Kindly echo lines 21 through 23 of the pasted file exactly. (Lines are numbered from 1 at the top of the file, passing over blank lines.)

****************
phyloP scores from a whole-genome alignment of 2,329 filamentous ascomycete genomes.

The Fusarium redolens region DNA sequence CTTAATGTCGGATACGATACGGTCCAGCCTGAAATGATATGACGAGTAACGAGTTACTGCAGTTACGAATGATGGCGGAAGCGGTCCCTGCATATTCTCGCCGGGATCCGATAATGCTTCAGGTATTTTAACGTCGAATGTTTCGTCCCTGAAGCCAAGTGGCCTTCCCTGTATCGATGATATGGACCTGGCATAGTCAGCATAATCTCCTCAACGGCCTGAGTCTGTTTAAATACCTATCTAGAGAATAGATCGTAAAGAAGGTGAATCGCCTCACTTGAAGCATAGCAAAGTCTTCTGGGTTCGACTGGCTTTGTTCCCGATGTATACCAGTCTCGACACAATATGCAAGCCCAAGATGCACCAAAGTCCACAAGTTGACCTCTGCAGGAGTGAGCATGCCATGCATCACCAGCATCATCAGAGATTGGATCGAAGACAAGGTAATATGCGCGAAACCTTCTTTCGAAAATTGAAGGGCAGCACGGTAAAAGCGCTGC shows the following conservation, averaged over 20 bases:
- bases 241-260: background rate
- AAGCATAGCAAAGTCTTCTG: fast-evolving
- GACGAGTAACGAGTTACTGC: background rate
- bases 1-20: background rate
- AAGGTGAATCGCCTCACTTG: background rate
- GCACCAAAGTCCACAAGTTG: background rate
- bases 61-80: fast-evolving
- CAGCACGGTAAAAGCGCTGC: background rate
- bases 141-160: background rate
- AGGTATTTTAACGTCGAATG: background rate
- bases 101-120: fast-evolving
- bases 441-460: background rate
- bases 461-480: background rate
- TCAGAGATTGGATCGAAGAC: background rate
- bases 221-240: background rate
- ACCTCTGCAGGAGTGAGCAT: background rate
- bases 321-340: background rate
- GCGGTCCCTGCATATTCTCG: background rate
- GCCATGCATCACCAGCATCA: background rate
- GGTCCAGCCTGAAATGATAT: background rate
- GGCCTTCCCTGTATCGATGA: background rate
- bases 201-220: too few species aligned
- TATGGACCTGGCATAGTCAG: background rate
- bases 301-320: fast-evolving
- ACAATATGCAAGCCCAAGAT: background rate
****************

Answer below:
- GCCATGCATCACCAGCATCA: background rate
- GGTCCAGCCTGAAATGATAT: background rate
- GGCCTTCCCTGTATCGATGA: background rate